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Andrea Reimer on nimble government

Davie Street commnity garden photo courtesy of Wikimedia Commons

Vancouver City Councillor Andrea Reimer, well-known for her Green Party roots, contacted me to respond to Village Vancouver’s Randy Chatterjee in my blog post Making Vancouver sustainable: Greenest City meets Village Vancouver (VV). It featured interviews with VV founder Ross Moster and board member Randy Chatterjee speaking on how bottom-up citizen initiatives and top-down City projects can work together to make Vancouver more sustainable.

We sat at low table in the back of her modest, standard issue, Councillor’s office at City Hall.

“Ross Moster's characterization of Village Vancouver and the City is a good one: the institution of the City is completely dependant on the individual to make change happen," Reimer said. "At the same time the individual needs the City for basic support. It’s a very dynamic interplay.”

Reimer said it frustrates her when people fail to see the value of basic services. “Cities do certain things well. The tap goes on, sewage goes where it needs to go. These very systems give the community a foundation upon which to innovate.”

Councillor Reimer and the Vision Vancouver slate were elected on the promise of renewal of government itself. “I’m an innovator,” said Reimer. “My generation and younger — we want government to be nimble and responsive to this unpredictable, changing world.”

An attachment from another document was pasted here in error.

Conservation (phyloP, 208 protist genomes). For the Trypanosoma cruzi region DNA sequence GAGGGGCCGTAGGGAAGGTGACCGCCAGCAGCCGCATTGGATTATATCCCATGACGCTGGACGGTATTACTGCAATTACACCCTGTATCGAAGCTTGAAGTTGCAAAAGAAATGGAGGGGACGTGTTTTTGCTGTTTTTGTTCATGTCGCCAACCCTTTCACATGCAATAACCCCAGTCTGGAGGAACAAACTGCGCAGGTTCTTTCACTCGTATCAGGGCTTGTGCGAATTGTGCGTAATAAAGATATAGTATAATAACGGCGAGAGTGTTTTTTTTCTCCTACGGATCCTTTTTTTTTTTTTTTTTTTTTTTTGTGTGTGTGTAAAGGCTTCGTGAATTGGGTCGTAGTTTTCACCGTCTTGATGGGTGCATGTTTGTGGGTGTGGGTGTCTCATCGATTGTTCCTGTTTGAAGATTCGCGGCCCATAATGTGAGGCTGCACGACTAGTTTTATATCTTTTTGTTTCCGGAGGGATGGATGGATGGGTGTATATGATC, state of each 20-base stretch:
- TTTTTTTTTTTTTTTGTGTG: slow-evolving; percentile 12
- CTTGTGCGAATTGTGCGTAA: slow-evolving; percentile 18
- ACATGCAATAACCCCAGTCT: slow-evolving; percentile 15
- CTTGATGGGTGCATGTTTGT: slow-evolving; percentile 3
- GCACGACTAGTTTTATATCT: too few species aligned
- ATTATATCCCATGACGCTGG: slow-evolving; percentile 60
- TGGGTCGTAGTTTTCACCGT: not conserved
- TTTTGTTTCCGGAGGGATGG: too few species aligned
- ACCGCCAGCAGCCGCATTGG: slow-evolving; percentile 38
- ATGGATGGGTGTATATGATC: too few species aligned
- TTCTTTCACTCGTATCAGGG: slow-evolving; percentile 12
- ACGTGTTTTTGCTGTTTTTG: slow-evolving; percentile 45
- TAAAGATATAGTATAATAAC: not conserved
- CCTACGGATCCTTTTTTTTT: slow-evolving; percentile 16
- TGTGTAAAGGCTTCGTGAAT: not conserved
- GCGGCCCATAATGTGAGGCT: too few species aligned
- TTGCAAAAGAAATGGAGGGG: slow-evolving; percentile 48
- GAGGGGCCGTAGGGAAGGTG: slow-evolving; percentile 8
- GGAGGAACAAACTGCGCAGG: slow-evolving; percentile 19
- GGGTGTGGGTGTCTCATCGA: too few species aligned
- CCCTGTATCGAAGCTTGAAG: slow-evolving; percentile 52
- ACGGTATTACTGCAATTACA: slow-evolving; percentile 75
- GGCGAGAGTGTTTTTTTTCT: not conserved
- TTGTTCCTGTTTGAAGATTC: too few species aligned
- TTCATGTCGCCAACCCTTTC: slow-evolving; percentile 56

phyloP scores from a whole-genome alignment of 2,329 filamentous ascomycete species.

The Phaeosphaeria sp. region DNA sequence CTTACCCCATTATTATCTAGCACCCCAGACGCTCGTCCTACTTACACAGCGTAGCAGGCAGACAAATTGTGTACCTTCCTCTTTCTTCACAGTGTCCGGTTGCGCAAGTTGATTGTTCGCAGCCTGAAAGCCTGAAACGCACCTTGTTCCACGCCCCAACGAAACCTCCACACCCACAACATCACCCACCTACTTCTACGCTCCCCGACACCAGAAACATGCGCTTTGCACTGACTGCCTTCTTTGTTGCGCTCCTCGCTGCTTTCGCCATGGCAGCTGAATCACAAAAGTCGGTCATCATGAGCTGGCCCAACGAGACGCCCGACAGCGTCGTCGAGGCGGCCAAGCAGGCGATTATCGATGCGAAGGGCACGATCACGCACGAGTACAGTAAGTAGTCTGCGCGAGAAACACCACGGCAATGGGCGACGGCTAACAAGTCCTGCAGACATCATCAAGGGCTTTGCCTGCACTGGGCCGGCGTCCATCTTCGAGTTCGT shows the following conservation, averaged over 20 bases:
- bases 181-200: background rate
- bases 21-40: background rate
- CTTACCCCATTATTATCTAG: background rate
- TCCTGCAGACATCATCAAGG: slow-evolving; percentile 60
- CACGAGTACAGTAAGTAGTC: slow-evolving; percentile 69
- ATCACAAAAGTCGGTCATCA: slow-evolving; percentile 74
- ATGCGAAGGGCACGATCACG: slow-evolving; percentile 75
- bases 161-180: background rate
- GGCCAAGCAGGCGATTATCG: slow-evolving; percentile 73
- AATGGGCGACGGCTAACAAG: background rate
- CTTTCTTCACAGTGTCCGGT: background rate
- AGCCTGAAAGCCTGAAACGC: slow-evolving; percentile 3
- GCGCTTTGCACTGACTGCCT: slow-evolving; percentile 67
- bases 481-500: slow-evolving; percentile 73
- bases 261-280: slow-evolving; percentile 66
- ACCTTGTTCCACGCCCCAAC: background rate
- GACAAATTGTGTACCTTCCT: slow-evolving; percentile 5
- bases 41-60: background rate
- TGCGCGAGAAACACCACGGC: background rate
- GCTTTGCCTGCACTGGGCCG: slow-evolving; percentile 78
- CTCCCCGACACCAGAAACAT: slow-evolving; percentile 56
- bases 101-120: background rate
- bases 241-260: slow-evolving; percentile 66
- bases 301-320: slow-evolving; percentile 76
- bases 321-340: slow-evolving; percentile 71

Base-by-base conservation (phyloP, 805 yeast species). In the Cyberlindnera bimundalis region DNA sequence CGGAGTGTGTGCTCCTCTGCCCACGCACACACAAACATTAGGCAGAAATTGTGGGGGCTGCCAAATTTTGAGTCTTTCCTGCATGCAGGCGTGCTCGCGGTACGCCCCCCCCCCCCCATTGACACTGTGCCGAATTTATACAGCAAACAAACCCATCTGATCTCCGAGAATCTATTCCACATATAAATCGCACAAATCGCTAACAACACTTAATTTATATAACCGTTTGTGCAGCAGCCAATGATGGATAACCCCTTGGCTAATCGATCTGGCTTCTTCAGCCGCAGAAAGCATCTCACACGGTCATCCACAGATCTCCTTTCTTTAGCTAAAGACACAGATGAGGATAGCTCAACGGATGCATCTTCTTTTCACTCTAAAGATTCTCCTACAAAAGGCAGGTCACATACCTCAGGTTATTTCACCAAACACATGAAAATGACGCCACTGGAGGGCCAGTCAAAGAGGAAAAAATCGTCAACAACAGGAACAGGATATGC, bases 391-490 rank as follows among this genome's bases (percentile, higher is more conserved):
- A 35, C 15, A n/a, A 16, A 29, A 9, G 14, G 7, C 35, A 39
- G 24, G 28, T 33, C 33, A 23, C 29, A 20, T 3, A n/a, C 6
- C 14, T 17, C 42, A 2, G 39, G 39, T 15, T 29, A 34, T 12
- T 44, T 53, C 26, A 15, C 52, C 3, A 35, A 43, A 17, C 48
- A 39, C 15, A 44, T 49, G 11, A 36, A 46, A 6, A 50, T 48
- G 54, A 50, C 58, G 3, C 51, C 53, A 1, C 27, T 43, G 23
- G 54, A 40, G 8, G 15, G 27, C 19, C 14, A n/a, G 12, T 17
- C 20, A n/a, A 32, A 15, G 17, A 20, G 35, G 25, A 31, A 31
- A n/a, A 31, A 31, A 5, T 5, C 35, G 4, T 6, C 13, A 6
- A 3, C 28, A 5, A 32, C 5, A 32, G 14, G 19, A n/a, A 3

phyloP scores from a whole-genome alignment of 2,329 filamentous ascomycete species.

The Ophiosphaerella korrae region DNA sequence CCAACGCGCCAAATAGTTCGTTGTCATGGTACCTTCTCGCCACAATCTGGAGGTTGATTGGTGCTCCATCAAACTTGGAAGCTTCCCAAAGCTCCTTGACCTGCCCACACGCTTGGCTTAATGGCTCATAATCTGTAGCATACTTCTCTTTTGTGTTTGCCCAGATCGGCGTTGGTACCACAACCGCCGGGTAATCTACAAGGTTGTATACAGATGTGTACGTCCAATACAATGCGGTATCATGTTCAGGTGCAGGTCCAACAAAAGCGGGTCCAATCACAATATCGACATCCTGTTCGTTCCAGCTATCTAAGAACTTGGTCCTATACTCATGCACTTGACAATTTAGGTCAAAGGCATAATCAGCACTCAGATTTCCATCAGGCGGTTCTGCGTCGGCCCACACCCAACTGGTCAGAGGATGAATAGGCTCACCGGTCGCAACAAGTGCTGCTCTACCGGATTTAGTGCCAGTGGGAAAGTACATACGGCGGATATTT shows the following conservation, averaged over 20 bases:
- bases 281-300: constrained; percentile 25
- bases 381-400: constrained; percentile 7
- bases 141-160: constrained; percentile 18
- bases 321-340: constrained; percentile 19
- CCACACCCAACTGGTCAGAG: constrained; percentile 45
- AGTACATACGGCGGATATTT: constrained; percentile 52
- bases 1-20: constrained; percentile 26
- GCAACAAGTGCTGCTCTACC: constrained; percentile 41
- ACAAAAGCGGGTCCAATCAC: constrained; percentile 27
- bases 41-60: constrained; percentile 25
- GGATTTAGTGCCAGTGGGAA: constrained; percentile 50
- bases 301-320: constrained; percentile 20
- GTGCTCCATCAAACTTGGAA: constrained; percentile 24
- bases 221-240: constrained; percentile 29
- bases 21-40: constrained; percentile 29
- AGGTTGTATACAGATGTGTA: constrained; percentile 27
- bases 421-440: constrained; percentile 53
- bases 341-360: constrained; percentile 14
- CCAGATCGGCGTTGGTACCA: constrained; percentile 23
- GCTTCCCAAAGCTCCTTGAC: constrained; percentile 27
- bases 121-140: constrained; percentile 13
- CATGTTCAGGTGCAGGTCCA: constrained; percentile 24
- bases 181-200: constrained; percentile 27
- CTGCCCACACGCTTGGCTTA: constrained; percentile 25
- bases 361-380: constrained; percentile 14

She believes this is possible while, “continuing our mandate to foster the positive attributes of a stable system.” Reimer cites, as an example, the Open Data Initiative (ODI), for which the City of Vancouver (CoV) recently won the top BC Business Award for Most Innovative Organization in B.C.

Through ODI, CoV staff gathered and organized key data across departments and now offer more and more data free of charge to the public in various file formats.

“The number one call to CoV 311 information has been to ask, ‘when is my trash pick–up day?’” Reimer told me how (formerly Vantrash) utilized the trash schedule on ODI to create a simple app notifying residents of their garbage and compost collection days.

I tested the app and found it to be accurate, quick and slick. Just plug in your postal code and voila, a map and your collection schedule instantly appears. You can also order up email (free), voicemail, text or tweet alerts (for a small fee). Popular support for in Vancouver has led to expansion across the Lower Mainland, Victoria and Nanaimo.

“Now, our receptionists use this app from citizens. It takes them two–thirds the time, which saves City dollars. It’s a great example of the way government and citizens can enhance each other’s efforts,” said Reimer.

Reimer describes a further synergy. CoV advertises on as part of a campaign to encourage citizens to stop contaminating yard waste and compost with plastic bags (and learn how to prevent pests and odours, while their at it). The problem is huge and potentially will delay Phase two of the Residential Food Scraps Collection Program, by a year, to 2012.


But why should we give up the wrap–it–in–plastic habit?

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